The Ötztal Alps are part of the inner alpine arid zone. A weather system called the “Nordstau” is responsible for most precipitation. The mean annual precipitation is in comparison very low.
General points regarding the alpine climate are the following:
- The temperature decreases as the elevation increases (about 0.6 °C per 100 m) which causes an extended period of frost (fluctuations of temperature of up to 50°C per day).
- Precipitation and snow increase drastically with elevation.
- The velocity of the wind increases with the altitude, and hence the distribution of snow increases.
- The slope exposure is decisive for the chances of survival.
The 65 km Ötz valley, the longest lateral valley of the Eastern Alps, has less precipitation as it is situated within the Central Alps and surrounded by several mountain ranges. The reason for this aridity within the inner alpine region lies in the fact that the prevailing weather side is Northwest. Currents from the Northwest carrying humidity create rain on the Northern ridges of the Alps and a rain shadow on the Southern side. For example, the mean annual precipitation amounts to around 830 mm in Obergurgl only 675 mm in Vent. In the course of a year, precipitation during summer months prevails. In the winter, precipitation is comparatively less. As a result, the snow cover is surprisingly low considering the elevation above sea level.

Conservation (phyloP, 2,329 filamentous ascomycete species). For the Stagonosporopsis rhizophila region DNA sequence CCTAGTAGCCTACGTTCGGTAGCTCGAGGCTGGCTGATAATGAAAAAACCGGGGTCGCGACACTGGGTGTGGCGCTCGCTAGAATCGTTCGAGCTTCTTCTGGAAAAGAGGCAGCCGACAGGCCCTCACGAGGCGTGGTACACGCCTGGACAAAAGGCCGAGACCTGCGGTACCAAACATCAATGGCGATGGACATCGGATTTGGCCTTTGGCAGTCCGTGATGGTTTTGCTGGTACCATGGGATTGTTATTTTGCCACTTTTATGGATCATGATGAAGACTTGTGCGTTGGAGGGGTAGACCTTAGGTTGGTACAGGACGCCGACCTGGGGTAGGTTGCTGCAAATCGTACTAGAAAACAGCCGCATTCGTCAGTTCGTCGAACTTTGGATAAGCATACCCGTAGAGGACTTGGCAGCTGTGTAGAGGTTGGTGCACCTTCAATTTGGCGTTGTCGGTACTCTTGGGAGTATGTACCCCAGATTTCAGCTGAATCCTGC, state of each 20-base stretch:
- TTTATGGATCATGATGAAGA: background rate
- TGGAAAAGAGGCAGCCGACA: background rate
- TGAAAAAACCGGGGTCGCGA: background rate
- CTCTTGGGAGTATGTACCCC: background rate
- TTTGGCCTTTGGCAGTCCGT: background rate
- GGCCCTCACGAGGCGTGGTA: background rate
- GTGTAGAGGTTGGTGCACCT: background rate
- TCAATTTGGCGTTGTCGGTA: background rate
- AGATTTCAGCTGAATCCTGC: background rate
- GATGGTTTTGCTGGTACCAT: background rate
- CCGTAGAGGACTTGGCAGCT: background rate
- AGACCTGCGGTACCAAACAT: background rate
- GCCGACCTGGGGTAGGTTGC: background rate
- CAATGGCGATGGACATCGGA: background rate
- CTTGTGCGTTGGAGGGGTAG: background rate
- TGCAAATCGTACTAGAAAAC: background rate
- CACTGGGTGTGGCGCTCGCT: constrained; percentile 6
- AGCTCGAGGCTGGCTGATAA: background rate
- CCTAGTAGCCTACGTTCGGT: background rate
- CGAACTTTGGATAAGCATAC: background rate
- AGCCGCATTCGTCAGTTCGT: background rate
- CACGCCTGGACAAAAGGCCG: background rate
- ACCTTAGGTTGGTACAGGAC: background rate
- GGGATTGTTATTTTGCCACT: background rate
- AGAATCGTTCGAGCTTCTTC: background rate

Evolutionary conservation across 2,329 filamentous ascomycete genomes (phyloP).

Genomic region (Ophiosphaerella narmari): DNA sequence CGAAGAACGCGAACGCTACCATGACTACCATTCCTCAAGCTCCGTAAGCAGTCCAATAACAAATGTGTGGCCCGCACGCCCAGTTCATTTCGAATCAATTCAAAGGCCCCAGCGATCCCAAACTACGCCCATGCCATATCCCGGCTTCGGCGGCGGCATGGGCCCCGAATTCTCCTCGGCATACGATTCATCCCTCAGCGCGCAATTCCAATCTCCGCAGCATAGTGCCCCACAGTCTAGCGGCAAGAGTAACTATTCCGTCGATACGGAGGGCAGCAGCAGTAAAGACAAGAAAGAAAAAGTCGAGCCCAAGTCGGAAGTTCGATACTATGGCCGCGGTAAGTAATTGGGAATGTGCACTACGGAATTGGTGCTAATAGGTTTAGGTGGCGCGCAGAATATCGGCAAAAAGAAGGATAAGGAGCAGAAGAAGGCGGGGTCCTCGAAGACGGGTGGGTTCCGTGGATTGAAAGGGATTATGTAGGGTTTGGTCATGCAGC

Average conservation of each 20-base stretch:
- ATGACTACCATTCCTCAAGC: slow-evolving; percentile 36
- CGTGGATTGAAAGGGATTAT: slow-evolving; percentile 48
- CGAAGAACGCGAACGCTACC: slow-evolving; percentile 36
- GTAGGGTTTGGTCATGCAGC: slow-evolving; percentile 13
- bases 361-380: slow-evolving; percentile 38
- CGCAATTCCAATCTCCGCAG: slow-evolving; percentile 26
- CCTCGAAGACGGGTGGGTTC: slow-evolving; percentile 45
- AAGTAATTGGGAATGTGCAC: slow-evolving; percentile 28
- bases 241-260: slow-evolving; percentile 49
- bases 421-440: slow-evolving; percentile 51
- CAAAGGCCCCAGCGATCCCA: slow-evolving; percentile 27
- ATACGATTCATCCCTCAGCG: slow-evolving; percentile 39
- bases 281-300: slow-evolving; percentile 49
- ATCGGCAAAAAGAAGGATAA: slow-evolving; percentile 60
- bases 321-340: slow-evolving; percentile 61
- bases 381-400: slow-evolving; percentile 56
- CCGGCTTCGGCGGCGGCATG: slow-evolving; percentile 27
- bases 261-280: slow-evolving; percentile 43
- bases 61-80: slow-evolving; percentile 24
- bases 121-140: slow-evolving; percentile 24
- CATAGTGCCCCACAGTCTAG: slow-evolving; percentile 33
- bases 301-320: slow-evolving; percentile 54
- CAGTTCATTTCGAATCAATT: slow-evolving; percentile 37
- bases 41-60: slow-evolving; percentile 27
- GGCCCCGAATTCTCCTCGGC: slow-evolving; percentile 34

Weather data from the inner Ötz valley has been meticulously recorded and analysed for decades at the local weather station of the University’s Center for Alpine Research in Obergurgl.